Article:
Let’s be frank, dating is not all rainbows and puppy dogs. It takes time and patience and there can be disappointments and rejections along the way. And it’s those rejections we’d like to address to help you navigate them more easily.
Don’t take it personally
You have no idea what reasons the other person has for not getting back in touch, so fretting about it does more harm than good. We know it’s not always that simple, especially if you have dated the person for a while. Think about it this way, if they don’t share your feelings about the relationship, isn’t it best if you move on?
No one likes to be rejected and it’s perfectly normal to feel upset and hurt at first. And if you’ve been dropped without any explanation it can hit you especially hard. It’s important, however, to practice self-kindness, as blaming yourself will only hurt you further. Unless you’ve been given a very clear reason why it’s not worked out, avoid jumping to conclusions as to why it didn’t last. There may be many reasons why he/she decided to break it off and they don’t have to be your fault.
Avoid a victim mindset
On the flip side of blaming yourself is blaming the other party. After a rejection, it can be very easy to slip into a victim mentality by generalising behaviour (ie. all men/woman are…). This may feel good at first, and it certainly feels easier than looking in the mirror, but in the long-term, this mindset will sabotage any real chances at finding new love and keep you feeling stuck and powerless. Again, acknowledge your feelings but don’t dwell.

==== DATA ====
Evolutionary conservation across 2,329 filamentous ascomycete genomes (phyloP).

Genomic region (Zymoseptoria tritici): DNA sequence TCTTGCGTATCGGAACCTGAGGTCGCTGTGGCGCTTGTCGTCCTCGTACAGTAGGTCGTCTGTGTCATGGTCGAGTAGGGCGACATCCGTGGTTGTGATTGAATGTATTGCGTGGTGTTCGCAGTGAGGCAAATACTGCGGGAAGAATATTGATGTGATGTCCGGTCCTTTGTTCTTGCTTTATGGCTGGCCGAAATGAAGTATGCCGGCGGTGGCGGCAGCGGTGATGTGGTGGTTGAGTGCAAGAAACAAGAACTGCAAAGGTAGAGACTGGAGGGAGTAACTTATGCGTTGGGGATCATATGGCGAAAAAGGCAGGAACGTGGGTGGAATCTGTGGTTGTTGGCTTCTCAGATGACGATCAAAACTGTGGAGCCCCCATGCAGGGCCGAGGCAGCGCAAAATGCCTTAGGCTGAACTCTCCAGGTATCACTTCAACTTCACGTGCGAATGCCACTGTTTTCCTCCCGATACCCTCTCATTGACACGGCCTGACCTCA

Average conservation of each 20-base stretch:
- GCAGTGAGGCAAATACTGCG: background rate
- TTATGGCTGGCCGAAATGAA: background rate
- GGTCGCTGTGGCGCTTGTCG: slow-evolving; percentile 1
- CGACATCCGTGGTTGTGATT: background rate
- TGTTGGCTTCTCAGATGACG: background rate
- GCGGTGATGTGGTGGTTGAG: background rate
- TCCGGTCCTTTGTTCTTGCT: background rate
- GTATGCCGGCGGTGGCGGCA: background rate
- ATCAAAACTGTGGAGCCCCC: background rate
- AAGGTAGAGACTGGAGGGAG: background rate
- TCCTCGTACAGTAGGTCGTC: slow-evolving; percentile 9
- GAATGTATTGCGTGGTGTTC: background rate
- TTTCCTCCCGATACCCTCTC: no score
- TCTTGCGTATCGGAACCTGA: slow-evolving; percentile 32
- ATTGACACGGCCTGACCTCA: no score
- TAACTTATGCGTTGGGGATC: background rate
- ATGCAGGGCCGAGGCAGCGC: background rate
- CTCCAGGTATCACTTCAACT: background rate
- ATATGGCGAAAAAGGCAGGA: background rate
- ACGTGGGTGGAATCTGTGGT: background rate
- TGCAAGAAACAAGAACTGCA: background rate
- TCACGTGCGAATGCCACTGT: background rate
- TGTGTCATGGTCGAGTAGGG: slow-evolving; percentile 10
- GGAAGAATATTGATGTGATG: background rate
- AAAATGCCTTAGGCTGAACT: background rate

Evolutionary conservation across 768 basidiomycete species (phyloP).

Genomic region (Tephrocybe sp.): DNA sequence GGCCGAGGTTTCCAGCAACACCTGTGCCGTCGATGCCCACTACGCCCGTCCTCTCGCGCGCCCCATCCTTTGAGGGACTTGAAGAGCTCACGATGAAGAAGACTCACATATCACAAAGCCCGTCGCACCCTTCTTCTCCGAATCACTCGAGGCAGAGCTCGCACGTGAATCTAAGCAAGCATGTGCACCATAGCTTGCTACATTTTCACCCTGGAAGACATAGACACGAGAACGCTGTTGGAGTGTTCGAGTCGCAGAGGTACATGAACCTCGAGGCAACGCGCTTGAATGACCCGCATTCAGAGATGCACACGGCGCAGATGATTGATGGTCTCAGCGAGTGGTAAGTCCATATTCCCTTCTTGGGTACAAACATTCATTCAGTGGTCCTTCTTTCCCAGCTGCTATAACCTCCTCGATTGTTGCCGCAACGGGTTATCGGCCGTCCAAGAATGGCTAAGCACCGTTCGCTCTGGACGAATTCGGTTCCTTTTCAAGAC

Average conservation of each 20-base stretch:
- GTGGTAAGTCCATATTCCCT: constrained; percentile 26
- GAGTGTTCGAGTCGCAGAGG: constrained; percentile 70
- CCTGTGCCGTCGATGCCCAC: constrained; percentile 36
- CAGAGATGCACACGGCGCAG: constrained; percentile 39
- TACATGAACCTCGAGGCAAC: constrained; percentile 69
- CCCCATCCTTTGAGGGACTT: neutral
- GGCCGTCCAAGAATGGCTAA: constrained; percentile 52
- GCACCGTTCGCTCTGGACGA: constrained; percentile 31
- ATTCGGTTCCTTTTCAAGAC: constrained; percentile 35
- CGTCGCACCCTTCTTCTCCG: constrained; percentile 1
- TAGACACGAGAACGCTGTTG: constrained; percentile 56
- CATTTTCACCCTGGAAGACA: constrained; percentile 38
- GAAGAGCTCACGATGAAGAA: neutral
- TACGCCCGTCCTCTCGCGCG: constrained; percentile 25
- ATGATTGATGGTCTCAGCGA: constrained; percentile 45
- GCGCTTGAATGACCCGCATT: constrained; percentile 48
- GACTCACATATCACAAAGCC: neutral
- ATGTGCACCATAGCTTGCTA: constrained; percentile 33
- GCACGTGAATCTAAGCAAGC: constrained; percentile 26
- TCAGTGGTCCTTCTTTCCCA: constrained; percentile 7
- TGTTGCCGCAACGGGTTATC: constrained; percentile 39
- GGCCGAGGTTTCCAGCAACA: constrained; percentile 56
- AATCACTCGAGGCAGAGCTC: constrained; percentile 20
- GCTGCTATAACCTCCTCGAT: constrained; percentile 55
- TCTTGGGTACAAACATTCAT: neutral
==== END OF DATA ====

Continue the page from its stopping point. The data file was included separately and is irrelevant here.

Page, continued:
After a rejection, especially when we listen to our critical inner voice, it’s easy for self-doubt and insecurities to raise their ugly heads and can leave us feeling less sure of ourselves. When we’ve been left by someone, we may find ourselves feeling out of place. It may become difficult to visit certain places, see certain people, or partake in activities for a while. However, this situation presents an opportunity to really connect with our individuality, your own needs. What is it that you enjoy doing? Who are you outside of a relationship? Focussing on defining yourself anew again, can get you out of heartbreak-mode much faster. Realising that you have a whole life outside of whatever rejection you’ve experienced, and that life will go on.
It’s true that breaking up with someone is hard to do. I don’t know anyone who actually enjoys telling someone it’s time to call quits on a relationship. Gone are the days it seems when you would meet up face to face and tell each other over dinner or coffee (as weird as that now seems looking back) that your relationship was over. Now it is all about being dumped by text, or even worse by social media.
And that is exactly what happened to a friend of mine this weekend. She phoned me in a state of disarray saying that her latest online dating match had texted her saying ‘that on reflection his life was too chaotic to add a relationship into the mix’. Whilst sympathetic to her tears, I did mention that they’d only just moved off WhatsApp messaging and gone on two physical dates, so surely he was just sparing them some social awkwardness in person. Alas, she didn’t quite see it in the same way.
But in reality is it THAT bad to dump someone by text? Surely there are times when it’s socially ok to spare each other the embarrassment of tears in public.
In an attempt to offer some impartial advice here are some instances it could be considered ok to dump someone by text.
It’s a new relationship – if you and your date are still relatively new, and have only been out three or four times then dumping by text is totally acceptable. You barely know each other and so there is nothing to be gained by a long drawn out letter (you probably don’t even know addresses yet) or a face to face meeting. In fact, if the relationship is that new you could probably just get away with disappearing off the face of the earth rather than an official break up text. No big drama.